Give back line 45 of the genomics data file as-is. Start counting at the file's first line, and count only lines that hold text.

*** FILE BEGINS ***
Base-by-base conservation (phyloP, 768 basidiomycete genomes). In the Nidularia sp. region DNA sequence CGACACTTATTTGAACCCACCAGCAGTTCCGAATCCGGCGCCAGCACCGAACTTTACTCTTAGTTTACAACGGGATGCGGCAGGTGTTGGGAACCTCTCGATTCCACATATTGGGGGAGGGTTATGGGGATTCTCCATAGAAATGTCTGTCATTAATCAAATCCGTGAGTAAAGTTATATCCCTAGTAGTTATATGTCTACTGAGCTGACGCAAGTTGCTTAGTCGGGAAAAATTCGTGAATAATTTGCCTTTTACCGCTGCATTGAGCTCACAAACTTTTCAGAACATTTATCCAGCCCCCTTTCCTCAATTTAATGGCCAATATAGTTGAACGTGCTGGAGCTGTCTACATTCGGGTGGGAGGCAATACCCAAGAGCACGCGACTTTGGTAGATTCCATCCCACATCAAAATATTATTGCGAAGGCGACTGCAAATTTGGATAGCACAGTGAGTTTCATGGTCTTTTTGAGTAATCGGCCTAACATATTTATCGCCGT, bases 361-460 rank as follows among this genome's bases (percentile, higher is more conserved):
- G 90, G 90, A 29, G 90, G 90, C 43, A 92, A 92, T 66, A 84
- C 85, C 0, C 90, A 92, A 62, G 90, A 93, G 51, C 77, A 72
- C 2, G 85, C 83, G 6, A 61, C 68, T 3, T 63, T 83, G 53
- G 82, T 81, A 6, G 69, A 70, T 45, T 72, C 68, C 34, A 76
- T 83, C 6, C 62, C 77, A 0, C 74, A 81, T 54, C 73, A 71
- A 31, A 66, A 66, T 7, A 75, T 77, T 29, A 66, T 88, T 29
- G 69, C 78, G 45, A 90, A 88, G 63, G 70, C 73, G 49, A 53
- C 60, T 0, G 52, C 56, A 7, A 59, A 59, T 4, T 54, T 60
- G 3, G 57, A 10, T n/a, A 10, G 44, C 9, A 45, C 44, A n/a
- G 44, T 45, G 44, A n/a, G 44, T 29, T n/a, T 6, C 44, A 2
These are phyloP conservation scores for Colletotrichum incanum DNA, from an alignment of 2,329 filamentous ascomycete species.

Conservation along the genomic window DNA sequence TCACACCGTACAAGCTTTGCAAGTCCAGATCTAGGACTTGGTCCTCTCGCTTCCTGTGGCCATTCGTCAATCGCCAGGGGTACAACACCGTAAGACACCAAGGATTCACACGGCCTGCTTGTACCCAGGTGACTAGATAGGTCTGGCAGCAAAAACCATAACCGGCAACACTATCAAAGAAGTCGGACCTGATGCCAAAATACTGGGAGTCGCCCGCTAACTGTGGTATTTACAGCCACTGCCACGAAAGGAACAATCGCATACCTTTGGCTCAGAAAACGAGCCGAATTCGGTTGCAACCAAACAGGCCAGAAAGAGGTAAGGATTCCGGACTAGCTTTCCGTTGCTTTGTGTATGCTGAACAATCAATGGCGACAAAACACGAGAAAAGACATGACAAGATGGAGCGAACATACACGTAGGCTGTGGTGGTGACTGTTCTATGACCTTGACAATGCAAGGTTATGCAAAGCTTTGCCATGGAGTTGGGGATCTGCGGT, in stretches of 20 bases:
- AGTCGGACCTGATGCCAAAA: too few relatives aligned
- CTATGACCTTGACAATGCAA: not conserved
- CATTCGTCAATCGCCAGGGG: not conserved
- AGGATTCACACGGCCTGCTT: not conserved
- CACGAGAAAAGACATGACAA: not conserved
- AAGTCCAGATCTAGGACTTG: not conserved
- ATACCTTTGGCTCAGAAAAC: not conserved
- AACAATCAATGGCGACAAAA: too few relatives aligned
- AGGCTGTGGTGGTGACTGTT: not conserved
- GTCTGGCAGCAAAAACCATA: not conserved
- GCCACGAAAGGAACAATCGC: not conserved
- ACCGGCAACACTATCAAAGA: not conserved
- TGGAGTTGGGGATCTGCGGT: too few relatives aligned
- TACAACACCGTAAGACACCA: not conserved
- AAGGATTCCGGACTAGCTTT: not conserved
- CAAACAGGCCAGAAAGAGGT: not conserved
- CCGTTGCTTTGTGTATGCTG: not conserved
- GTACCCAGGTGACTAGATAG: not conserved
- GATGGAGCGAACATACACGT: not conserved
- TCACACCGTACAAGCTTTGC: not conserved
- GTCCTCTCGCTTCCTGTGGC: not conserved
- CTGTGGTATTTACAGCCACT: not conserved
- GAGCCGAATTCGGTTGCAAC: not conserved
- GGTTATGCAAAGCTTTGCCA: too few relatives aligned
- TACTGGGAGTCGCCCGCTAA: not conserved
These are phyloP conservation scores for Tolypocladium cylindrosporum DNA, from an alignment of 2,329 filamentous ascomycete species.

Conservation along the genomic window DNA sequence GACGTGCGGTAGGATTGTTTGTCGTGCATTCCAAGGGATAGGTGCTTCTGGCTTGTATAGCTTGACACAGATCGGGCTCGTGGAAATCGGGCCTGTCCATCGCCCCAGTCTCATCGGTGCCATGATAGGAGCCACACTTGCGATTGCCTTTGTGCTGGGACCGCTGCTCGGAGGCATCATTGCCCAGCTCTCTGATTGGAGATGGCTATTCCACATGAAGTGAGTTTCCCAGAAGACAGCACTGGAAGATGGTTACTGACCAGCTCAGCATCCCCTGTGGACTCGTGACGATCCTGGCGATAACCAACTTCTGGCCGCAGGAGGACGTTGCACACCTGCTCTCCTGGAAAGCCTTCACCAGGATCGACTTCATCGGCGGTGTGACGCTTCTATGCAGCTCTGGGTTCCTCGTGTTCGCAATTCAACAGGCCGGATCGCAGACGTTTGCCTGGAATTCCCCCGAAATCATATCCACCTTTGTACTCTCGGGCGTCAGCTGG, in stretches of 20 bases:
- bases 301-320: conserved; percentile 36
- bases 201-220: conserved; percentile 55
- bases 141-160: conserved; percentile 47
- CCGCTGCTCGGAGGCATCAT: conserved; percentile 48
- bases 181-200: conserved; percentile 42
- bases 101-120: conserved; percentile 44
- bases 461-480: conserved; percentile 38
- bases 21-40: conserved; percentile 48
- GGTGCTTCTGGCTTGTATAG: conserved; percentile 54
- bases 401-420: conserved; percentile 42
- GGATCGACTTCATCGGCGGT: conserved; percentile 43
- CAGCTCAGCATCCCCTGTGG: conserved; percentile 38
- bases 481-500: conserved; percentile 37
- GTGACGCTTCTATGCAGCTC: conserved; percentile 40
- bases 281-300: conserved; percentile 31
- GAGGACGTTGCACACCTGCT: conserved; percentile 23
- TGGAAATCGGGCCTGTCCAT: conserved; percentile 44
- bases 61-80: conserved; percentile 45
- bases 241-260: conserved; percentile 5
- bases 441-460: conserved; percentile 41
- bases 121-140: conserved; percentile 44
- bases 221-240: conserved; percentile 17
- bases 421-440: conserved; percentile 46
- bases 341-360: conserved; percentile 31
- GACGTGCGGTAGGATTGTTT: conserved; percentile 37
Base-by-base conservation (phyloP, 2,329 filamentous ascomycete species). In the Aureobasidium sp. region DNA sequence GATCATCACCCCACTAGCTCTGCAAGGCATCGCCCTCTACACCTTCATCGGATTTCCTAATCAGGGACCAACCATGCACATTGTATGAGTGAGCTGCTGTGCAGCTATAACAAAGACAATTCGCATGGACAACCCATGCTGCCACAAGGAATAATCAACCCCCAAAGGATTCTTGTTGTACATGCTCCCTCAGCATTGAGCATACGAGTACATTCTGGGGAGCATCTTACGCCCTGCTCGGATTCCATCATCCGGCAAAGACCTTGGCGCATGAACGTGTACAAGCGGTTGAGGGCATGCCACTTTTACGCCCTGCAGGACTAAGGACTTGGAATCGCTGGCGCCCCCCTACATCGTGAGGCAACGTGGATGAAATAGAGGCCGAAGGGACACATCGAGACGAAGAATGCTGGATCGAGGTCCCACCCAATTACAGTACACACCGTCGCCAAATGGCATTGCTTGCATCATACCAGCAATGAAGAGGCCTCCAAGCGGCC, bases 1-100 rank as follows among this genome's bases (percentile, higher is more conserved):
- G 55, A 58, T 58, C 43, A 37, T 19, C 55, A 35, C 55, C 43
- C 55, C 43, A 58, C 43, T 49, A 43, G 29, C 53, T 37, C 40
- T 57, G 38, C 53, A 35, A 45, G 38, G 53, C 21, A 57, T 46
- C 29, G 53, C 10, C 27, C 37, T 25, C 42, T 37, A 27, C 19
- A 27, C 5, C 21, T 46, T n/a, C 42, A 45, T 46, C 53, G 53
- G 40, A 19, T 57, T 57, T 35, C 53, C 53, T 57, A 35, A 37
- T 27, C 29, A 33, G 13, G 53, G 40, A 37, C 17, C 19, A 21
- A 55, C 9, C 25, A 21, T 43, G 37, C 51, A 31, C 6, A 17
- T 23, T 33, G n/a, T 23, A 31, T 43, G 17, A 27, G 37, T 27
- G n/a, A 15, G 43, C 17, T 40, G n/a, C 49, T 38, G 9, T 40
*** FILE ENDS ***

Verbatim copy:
- bases 181-200: conserved; percentile 42